• Quick load test: If the battery “wakes up” and accepts a charge, you’ll want to ensure the discharge part of the battery also functions properly. To perform this test, apply a load to the battery for three minutes and read the current using an amp probe or battery monitor to determine if the battery is discharging to power a load. Depending on the load current applied, the voltage may dip quickly and potentially disconnect the BMS at 10.2 ± 0.2 V. This means the battery was nearly empty before the test. If this test passes, reinstall your battery after fully charging all the batteries in your system so that they’re balanced. If this test fails, a load will not discharge from the battery (the item you are trying to power does not come on); contact customer support for additional assistance.
  • If You’re Having Trouble Discharging…  

    For optimal performance and optimized lifespan, proper discharging is paramount. 

    First, ask: 

    • Are there environmental factors like extreme heat or cold? 
    • Is my system drawing too much power? 
    • Do I have loads that are incompatible with the battery’s discharge characteristics? 

    Then try: 

    If you’ve verified load capacity and patterns, operating environment, and SOC, you should additionally run a cycle analysis to see if high-cycle applications impact discharge over time. Expion360 batteries can be discharged down to 9.5Vdc, which equals 100% of their amp hour rating. If you adjust your discharging (and charging) to 80% depth of discharge, you can increase your battery’s life cycles.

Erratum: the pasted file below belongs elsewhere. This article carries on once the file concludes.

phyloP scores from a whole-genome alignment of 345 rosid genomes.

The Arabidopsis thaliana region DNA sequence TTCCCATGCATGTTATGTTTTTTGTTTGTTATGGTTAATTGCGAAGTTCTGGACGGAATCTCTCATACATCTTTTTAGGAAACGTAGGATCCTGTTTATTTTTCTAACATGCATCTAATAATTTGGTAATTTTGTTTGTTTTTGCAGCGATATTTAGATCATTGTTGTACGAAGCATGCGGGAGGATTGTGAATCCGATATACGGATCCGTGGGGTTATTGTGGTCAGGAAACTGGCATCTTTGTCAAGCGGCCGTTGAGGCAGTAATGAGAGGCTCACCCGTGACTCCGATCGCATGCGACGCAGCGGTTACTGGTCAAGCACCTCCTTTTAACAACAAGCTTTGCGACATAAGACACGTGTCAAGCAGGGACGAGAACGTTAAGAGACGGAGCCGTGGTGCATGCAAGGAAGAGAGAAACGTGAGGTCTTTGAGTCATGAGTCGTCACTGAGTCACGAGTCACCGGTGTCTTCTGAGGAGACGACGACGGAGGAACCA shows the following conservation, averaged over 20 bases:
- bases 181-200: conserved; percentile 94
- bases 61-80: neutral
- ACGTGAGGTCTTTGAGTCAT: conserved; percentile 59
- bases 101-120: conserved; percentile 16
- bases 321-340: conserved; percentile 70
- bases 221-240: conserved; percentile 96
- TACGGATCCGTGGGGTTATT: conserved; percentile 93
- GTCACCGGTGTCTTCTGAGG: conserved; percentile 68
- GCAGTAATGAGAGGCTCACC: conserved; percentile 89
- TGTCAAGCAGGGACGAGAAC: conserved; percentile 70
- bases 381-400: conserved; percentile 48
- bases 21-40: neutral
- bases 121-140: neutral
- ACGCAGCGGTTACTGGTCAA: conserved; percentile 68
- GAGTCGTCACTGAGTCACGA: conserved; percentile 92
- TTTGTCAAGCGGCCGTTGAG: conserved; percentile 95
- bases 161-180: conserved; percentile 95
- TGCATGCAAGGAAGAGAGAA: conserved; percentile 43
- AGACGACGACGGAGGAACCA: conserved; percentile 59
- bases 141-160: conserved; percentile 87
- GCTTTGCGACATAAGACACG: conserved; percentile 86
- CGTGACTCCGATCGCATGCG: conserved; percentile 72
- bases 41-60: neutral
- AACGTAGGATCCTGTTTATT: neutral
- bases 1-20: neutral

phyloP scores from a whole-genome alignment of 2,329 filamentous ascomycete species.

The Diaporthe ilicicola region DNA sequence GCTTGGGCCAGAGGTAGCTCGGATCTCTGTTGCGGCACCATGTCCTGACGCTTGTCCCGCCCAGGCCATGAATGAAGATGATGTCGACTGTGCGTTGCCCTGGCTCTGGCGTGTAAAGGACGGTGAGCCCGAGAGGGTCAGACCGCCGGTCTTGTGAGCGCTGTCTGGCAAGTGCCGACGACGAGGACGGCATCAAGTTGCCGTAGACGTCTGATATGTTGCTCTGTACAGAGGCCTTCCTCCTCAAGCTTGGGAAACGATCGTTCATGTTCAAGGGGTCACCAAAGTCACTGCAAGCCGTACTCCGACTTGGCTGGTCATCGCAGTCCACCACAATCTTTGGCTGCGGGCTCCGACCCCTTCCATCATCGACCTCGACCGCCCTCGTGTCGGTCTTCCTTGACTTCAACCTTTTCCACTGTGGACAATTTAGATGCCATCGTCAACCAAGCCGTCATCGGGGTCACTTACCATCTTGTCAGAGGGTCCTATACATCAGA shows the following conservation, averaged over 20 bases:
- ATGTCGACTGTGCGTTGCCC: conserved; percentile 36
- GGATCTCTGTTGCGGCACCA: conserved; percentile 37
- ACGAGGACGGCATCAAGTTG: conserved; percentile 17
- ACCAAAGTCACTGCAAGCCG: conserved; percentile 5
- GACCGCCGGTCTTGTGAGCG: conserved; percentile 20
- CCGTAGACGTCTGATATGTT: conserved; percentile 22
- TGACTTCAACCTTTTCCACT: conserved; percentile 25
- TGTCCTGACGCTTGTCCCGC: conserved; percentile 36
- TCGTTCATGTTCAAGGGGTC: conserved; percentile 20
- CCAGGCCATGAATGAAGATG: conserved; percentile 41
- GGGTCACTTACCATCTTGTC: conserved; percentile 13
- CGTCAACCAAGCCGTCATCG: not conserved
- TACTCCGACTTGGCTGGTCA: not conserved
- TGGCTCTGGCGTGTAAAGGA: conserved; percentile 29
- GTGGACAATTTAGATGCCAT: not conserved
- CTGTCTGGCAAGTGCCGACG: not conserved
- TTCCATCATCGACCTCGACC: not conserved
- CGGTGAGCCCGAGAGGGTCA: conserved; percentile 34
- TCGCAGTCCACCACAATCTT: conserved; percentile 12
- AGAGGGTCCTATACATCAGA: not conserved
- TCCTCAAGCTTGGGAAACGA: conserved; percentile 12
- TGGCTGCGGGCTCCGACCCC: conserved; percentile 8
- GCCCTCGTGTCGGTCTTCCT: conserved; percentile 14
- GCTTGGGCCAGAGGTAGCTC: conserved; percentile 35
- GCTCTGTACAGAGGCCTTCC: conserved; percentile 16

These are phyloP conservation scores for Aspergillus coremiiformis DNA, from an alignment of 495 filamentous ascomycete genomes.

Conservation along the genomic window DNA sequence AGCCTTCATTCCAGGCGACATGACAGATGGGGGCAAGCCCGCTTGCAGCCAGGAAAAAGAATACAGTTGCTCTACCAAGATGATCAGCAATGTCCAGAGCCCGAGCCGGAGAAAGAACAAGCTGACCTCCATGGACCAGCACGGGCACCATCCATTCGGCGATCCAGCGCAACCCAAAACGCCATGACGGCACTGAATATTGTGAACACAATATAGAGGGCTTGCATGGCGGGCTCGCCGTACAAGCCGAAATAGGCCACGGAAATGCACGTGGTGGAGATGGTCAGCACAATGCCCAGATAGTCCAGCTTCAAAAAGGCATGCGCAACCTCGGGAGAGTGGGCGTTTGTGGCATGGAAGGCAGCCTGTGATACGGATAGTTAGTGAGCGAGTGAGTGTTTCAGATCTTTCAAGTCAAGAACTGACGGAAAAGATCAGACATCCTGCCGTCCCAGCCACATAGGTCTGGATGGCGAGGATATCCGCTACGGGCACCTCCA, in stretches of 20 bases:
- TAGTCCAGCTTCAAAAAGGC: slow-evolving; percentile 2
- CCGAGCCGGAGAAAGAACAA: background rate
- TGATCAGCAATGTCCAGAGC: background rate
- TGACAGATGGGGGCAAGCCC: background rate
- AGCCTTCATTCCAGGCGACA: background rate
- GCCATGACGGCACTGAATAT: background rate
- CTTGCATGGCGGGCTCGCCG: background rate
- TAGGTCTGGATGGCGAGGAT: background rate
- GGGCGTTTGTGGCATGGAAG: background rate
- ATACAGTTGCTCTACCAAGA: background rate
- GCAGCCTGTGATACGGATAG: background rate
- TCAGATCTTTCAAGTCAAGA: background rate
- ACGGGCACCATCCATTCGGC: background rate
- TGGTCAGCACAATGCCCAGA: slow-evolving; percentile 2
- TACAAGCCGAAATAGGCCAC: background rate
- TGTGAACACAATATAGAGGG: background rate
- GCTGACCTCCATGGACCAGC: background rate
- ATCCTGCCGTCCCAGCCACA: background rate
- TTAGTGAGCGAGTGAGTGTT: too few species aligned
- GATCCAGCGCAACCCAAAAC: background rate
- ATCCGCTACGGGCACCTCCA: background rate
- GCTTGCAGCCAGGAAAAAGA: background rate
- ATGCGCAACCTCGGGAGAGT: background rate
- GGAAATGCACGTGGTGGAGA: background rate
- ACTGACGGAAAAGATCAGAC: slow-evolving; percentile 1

If Charging Isn’t Going As Planned…  

    As an essential part of your power system, charging errors should be addressed quickly and entirely. 

    First, ask: 

    • Is the charger working? 
    • Have I tried another charger?
    • Have I checked the connections? 

    Then try: 

    Beyond the above, the next step involves stepping outside. Are you venturing into extreme temperatures that are impacting how your battery functions? The E360 charging temperature range is 32 ℉ to 140℉ (0 to 60 C). Once temps reach 140℉, the BMS will step in and shut down the battery. If it’s not the ambient temperature, have you checked for physical damage or if the charging current is in the specified range? Our Charging Best Practices video covers helpful charging troubleshooting checklists (timestamp: 3:30-7:48) that include things like: 

    • Verifying all batteries in your system are of the same capacity, age, and manufacturer. 
    • Using a digital voltmeter to measure the battery bank voltage. 
    • Verifying all wiring is correct. 
    • Checking the correct power breaker is on. 
    • And, for solar, inspecting all panels have sufficient access to sunlight and are free of debris. 

    If Something’s Just Not Right… 

    We get it; sometimes, the issue isn’t always obvious. It’s simply the gut feeling that something is wrong and needs to be addressed. 

    First, ask: 

    • How old is the battery? 
    • Does it have visible damage? 
    • Have I wired things correctly? 
    • Is the external temperature too hot or too cold? 

    Then try: 

    If you’ve exhausted all possible issues and are still coming short, our team can help walk you through a solution to get you quickly and safely on your way. 

    Lithium Battery Troubleshooting When You Need It Most 

    If you've ever been on the road and in a pinch, you know the value of expert support. Although every application and power setup varies, we hope this lithium battery troubleshooting guide can help answer your questions so you can get back to it faster.